Last week I began a three-part series about the three biggest movie taboos, at least in American cinema — the things we seem to often have both a disdain for and a sick fetishistic fascination with. This week, I’ll be discussing the use of violence in cinema.
We’ve all heard the argument about art imitating life and vice versa. This tends to be similar to the evolution vs. creationism debate. Both sides are so stuck in their ways that they cannot see any wisdom or validity in the opposing argument; however, in both cases, we have two sides that are wasting their time in a pointless argument. Neither side really has a real conflict with the other; it is, in fact, a fabricated quarrel created by those who have a lesser understanding of the situation.
To say that a movie containing scenes of violence will spawn copycat cases in real life is a fairly ridiculous argument. To start with, that would be a very definite statement, similar to saying that everyone who eats at McDonald’s will become morbidly obese. Yes, we do have isolated incidents in which we actually knowÂ someone has attempted to reenact a scene from a movie or video game. Neither side can really ever win the argument, not only because both sides have evidence supporting their claims, but also because they both happen to be correct.
These particular instances of violence, however, can be triggered by anything. I was a high school student when the Columbine massacre happened. The very next day there were rumors and whispers about a troubled student at my own school. We could all envision him doing something like that, because he had an irrational and volatile personality. Even if these individuals never see a violent movie, surely they will gain inspiration from a historical act or merely from the chaos of life.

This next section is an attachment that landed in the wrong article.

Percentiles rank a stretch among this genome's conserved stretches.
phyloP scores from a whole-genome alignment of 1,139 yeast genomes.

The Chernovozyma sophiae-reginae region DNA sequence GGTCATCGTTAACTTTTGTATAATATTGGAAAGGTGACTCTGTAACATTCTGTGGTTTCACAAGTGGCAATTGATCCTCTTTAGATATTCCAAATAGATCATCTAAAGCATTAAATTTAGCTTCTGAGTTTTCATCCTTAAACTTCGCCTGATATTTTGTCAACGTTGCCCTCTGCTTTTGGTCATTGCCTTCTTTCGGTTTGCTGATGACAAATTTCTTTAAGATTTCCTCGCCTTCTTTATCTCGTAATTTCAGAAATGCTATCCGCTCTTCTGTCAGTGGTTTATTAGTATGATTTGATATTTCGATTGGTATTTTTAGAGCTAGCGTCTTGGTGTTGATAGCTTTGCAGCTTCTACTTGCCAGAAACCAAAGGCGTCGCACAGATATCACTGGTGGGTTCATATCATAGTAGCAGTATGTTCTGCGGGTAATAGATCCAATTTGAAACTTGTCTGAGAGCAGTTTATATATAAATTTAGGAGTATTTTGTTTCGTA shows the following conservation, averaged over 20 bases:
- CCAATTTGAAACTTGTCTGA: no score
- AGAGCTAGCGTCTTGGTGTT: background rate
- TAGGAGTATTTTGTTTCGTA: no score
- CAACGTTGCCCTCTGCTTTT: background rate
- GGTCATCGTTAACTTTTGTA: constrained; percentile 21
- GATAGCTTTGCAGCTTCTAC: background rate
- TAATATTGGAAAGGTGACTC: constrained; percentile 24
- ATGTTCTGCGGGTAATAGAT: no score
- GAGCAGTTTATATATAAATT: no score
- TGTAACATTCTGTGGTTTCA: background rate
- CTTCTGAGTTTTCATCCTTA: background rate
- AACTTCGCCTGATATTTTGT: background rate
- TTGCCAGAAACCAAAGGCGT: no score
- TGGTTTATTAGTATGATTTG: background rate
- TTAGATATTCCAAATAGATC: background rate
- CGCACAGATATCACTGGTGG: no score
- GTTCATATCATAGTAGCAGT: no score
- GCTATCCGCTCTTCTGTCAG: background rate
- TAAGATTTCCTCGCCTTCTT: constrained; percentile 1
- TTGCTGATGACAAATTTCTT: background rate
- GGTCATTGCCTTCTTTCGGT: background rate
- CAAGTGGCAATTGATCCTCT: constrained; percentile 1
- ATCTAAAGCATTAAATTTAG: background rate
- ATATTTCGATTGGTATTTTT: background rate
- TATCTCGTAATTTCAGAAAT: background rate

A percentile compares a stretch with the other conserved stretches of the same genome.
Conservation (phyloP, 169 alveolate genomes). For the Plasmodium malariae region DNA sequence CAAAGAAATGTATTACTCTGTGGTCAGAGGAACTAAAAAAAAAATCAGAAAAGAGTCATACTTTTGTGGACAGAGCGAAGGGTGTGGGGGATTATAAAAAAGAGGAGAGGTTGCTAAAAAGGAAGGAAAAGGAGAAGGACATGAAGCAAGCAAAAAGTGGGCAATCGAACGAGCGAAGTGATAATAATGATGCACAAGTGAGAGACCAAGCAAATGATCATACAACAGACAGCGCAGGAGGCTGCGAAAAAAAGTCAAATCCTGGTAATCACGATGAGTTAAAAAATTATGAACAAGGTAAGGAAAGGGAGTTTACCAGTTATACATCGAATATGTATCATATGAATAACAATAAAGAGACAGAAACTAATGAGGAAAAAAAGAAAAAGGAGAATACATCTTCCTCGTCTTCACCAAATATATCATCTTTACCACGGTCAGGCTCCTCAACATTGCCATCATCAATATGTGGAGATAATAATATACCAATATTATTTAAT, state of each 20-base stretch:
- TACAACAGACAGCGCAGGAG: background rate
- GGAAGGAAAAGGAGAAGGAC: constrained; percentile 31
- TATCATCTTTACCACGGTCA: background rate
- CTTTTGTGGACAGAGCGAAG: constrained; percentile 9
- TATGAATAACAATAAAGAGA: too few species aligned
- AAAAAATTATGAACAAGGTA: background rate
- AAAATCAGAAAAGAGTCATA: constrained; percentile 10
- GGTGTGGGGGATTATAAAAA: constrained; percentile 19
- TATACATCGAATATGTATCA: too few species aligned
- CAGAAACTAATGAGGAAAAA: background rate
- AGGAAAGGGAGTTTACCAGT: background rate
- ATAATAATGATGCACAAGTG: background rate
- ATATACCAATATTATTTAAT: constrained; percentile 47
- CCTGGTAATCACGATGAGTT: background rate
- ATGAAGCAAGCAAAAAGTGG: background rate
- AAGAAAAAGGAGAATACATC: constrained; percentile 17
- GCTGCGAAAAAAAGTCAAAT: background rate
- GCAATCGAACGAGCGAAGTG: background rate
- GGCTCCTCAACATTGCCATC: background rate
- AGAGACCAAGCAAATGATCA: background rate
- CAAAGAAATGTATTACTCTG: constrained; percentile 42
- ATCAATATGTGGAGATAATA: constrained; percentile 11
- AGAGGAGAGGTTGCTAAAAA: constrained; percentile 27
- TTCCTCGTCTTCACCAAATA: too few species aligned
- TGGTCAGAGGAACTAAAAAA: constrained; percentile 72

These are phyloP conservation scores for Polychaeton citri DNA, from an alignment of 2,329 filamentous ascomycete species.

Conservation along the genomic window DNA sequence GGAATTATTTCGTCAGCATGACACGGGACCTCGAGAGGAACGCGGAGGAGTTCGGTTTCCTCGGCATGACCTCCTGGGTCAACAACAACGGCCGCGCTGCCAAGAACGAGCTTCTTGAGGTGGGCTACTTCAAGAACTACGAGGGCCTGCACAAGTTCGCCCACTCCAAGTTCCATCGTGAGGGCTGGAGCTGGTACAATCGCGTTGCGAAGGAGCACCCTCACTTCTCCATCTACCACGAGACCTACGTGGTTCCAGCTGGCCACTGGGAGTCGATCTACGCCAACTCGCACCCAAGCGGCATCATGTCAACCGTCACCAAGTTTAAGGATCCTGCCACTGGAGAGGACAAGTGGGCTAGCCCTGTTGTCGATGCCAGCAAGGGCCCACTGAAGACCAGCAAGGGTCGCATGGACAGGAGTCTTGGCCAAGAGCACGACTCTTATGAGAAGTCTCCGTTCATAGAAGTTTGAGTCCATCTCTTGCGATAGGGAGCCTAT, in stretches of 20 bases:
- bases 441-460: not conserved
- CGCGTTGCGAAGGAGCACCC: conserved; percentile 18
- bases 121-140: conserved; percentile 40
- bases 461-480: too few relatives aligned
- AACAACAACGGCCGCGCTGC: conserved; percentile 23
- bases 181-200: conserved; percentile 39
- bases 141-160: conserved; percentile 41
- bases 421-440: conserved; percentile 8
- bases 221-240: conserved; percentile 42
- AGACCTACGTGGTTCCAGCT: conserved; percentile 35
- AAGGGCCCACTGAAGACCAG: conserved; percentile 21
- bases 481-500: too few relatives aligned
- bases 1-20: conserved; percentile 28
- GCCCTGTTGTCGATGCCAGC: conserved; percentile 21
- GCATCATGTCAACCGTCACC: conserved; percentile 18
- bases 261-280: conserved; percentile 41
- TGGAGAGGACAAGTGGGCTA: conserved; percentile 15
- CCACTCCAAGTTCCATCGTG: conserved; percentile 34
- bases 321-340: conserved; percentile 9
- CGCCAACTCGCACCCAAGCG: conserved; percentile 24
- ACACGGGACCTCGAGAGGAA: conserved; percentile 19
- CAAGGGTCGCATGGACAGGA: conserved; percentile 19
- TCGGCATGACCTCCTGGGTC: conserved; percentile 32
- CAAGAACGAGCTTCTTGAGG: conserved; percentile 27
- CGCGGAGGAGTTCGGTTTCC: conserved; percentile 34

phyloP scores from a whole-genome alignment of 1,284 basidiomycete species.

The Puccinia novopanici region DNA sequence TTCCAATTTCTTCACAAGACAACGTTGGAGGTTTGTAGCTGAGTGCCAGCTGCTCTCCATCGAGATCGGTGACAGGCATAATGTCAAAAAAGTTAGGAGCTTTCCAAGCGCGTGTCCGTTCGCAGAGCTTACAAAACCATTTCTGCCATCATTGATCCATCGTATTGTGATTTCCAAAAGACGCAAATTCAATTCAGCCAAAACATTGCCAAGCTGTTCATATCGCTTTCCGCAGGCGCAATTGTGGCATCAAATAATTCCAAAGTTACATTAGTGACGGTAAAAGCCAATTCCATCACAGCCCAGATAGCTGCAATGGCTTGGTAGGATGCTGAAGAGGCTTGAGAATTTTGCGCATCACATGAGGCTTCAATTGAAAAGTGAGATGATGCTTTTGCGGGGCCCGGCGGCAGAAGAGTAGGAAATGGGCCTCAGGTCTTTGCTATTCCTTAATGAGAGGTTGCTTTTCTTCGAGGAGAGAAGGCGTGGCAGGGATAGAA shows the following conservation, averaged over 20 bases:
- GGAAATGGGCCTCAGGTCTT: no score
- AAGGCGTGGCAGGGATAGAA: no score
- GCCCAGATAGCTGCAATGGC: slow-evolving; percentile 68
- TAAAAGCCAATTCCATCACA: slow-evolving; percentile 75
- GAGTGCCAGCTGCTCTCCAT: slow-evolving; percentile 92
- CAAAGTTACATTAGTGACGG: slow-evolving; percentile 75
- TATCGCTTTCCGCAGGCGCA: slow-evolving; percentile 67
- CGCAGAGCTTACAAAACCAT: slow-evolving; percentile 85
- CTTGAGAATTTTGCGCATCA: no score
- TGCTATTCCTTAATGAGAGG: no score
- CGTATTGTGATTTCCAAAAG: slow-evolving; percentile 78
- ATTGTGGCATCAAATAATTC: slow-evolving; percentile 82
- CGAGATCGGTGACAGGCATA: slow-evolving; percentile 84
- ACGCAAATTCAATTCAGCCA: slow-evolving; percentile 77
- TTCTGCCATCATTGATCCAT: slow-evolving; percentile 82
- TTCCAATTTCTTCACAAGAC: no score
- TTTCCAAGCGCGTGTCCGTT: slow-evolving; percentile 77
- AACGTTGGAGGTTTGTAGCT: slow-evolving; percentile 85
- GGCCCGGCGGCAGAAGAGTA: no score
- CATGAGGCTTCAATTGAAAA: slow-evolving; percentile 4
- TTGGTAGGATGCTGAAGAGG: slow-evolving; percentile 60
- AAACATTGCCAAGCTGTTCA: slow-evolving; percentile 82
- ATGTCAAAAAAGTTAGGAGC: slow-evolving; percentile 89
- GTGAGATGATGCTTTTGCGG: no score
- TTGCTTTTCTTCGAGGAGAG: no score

My intent is not to apologize for some of the more irresponsible uses of violence in film. The problem is that finding the very definition of “irresponsible” is so subjective. I’ll give a few examples of how the argument can swing.
In my recollection of violent films, few stand out above The Passion of the Christ. Here we have a movie so exceedingly violent that it makes the Saw movies look tame by comparison. Imagine if the main character were not the Christ, but some buxom young teenage girl. There would be an outcry over the movie, and the very same Christian organizations that praised Mel Gibson would instead decry the film as torture porn. Bear in mind that I am not a Catholic now, nor have I ever been. Perhaps this explains why I view the violence in Gibson’s film to be irresponsible. To me, it’s like making a movie about the assassination of Martin Luther King Jr. that is only five minutes long and only shows the bullet entering his cheek from multiple angles and different camera speeds, all the while expecting people to empathize with his message.
There is another film about a character with similar teachings to Christ. The violence in this film is used only to further emphasize the message of the main character and to show the lunacy of violence in our world. This movie is Sir Richard Attenborough’s Gandhi. Attenborough could never have made that movie without showing the scenes of cruelty that Gandhi himself worked to put an end to, yet there is nothing tasteless about these scenes.